In these first lumbering weeks of the largest vaccination campaign in U.S. history, Dr. Julie Vaishampayan has had a battlefront view of a daunting logistical operation.
Vaishampayan is the health officer in Stanislaus County, an almond-growing mecca in California’s Central Valley that has recorded about 40,000 cases of COVID-19 and lost 700 people to the illness. Her charge is to see that potentially lifesaving COVID-19 shots make it into the arms of 550,000 residents.
And like her dozens of counterparts across the state, she is improvising as she goes.
From week to week, Vaishampayan has no idea how many new doses of COVID-19 vaccines will be delivered until just days before they arrive, complicating advance planning for mass inoculation clinics. The inoculation clinics themselves can be a bureaucratic slog, as county staffers verify the identities and occupations of people coming in for shots to ensure strict compliance with the state’s multitiered hierarchy of eligibility. In these early days, the county also has provided vaccines to some area hospitals so they can inoculate health care workers, but the state system for tracking whether and how those doses are administered has proven clumsy.
With relatively little help from the federal government, each state has built its own vaccination rollout plan. In California, where public health is largely a county-level operation, the same departments managing testing and contact tracing for an out-of-control epidemic are leading the effort. That puts an already beleaguered workforce at the helm of yet another time-consuming undertaking. A lack of resources and limited planning by the federal and state governments have made it that much harder to get operations up and running.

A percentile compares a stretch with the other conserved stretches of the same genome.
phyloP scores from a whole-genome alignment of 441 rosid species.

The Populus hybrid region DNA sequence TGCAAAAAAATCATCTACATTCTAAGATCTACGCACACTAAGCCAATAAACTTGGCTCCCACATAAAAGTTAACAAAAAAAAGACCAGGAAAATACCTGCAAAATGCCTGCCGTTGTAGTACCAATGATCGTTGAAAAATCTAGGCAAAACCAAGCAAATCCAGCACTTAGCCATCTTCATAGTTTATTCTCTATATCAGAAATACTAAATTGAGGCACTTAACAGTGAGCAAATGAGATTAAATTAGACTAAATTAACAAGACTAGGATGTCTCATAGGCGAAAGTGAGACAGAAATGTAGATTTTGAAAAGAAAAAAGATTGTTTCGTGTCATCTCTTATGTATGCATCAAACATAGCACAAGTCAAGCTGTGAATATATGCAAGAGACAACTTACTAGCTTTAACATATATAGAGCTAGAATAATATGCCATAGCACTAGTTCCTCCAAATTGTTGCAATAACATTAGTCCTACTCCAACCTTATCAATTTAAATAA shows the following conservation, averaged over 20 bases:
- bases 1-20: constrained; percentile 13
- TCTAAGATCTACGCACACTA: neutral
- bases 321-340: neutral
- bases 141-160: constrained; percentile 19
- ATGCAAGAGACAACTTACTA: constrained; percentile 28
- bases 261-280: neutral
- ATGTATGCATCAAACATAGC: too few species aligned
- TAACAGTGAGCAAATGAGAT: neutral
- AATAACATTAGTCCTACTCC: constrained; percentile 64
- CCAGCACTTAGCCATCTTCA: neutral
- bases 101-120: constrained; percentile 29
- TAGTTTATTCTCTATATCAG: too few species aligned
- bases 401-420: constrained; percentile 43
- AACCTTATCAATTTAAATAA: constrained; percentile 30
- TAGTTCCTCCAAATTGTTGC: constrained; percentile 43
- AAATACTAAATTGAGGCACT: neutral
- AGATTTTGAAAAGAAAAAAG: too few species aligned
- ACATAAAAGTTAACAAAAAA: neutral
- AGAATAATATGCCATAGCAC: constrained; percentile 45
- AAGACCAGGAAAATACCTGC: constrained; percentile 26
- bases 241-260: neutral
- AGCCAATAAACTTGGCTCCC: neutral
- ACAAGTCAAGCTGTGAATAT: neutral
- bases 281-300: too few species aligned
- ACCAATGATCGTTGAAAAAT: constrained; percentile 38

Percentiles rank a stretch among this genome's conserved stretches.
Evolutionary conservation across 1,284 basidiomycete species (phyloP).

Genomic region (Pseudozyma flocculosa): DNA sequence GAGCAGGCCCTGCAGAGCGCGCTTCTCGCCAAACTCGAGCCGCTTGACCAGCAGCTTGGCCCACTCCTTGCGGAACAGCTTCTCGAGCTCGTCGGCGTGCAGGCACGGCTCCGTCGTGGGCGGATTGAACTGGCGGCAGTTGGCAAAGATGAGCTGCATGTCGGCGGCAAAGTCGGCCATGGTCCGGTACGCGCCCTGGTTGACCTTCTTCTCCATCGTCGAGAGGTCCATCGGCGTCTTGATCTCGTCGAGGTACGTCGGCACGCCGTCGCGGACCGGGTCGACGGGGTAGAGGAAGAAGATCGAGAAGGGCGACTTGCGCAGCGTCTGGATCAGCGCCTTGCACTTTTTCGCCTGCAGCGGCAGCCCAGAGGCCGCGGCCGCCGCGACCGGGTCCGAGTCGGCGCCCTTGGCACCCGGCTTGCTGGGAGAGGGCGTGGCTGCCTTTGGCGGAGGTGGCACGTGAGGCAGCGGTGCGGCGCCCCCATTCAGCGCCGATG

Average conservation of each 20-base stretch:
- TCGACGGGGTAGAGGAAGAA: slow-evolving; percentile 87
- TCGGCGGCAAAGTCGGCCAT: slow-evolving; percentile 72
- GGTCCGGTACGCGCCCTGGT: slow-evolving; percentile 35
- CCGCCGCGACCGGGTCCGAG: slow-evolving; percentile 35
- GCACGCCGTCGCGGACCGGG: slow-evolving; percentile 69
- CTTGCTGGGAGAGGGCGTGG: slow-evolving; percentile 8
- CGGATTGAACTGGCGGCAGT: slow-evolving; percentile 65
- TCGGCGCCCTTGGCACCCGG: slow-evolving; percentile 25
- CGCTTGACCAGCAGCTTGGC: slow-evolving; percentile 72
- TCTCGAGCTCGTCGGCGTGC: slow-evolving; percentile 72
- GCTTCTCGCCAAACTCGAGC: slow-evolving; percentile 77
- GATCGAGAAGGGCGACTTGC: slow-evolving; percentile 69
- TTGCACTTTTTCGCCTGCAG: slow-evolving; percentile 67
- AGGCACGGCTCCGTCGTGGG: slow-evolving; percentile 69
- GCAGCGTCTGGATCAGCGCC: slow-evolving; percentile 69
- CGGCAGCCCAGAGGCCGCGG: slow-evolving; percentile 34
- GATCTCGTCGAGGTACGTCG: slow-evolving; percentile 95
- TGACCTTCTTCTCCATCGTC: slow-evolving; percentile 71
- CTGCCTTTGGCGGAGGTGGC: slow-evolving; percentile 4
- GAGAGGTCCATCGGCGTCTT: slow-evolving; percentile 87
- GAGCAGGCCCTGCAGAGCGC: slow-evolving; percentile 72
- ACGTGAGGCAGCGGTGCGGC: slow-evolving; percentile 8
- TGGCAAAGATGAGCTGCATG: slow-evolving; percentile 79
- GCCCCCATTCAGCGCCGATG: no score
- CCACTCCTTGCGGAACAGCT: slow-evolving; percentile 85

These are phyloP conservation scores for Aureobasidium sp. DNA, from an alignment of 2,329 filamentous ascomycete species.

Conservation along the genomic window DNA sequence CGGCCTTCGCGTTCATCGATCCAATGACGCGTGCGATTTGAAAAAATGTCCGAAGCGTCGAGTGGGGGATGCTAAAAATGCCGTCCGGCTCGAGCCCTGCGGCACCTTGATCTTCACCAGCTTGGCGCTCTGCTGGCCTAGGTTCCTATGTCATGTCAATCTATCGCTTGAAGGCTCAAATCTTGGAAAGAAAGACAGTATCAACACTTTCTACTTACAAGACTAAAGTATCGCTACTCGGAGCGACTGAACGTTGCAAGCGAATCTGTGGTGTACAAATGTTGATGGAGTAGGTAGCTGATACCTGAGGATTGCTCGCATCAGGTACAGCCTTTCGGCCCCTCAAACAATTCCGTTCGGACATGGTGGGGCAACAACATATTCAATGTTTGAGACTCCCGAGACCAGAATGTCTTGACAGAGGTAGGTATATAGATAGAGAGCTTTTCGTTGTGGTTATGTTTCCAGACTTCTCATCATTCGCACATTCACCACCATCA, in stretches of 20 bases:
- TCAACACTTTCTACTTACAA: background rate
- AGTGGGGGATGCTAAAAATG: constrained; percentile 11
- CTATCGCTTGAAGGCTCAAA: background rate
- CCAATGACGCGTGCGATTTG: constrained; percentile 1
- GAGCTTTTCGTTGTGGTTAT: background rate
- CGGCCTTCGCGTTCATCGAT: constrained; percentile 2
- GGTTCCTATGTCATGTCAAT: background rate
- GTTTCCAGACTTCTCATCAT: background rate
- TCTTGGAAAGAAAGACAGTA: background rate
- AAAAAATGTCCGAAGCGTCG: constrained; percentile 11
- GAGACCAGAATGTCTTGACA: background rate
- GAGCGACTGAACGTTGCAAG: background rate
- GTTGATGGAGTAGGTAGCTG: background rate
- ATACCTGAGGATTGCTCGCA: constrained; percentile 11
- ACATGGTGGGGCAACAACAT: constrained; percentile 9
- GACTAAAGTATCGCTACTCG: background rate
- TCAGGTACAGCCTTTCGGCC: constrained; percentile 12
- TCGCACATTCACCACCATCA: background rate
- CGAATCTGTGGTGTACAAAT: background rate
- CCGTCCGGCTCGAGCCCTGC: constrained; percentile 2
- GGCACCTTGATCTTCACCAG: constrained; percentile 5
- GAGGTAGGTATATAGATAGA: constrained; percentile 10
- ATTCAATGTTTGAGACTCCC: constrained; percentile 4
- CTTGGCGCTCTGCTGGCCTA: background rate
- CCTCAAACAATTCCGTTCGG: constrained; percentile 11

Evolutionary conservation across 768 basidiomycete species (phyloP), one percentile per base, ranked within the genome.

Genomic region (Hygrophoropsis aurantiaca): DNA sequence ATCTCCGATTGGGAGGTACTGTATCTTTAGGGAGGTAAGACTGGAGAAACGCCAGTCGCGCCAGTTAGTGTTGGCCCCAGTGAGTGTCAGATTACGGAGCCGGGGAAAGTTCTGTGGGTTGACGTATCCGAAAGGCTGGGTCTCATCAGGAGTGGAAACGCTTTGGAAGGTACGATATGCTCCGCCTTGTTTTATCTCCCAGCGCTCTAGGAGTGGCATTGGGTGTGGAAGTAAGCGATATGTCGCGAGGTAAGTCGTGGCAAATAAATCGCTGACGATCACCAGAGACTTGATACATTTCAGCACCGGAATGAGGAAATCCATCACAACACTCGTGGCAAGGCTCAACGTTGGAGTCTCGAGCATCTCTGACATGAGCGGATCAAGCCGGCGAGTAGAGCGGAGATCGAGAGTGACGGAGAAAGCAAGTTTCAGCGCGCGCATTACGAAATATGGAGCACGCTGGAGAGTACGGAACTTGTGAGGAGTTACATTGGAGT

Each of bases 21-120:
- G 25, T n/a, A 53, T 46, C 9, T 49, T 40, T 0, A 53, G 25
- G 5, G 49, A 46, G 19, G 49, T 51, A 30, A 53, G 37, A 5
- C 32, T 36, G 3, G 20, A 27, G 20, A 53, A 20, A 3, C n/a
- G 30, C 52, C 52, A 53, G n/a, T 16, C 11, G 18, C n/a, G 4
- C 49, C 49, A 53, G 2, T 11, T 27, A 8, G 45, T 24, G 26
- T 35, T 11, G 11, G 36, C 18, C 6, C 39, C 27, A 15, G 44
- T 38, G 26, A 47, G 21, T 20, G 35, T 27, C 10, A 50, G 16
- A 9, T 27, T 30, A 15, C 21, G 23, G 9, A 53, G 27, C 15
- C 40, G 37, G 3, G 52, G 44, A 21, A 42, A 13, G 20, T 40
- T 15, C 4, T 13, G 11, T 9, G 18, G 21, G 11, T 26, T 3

“We are flying the plane as we are building it,” said Jason Hoppin, a spokesperson for Santa Cruz County. ”All of these logistical pieces are just a huge puzzle to work out.”
It’s a massive enterprise. Counties must figure out who falls where in the state’s multitiered system for eligibility, locate vaccination sites, hire vaccinators, notify workforce groups when they are eligible, schedule appointments, verify identities, then track distribution and immunizations administered.
Some of that burden has been eased by a federal program that is contracting with major pharmacies Walgreens and CVS to vaccinate people living in nursing homes and long-term care facilities, as well as a California mechanism that allows some large multicounty health care providers to order vaccines directly. As of this week, some smaller clinics and doctors’ offices also can get vaccine directly from the state.
But much of the job falls on health departments, the only entities required by law to protect the health of every Californian. And they are doing it amid pressures from the state to prevent people from skipping the line and a public eager to know why the rollout isn’t happening faster.
As of Monday, only a third of the nearly 2.5 million doses allocated to California counties and health systems had been administered, according to the most recent state data available. Gov. Gavin Newsom has acknowledged the rollout has “gone too slowly.” Health directors counter it’s the best that could be expected given the short planning timeline, limited vaccine available and other strictures.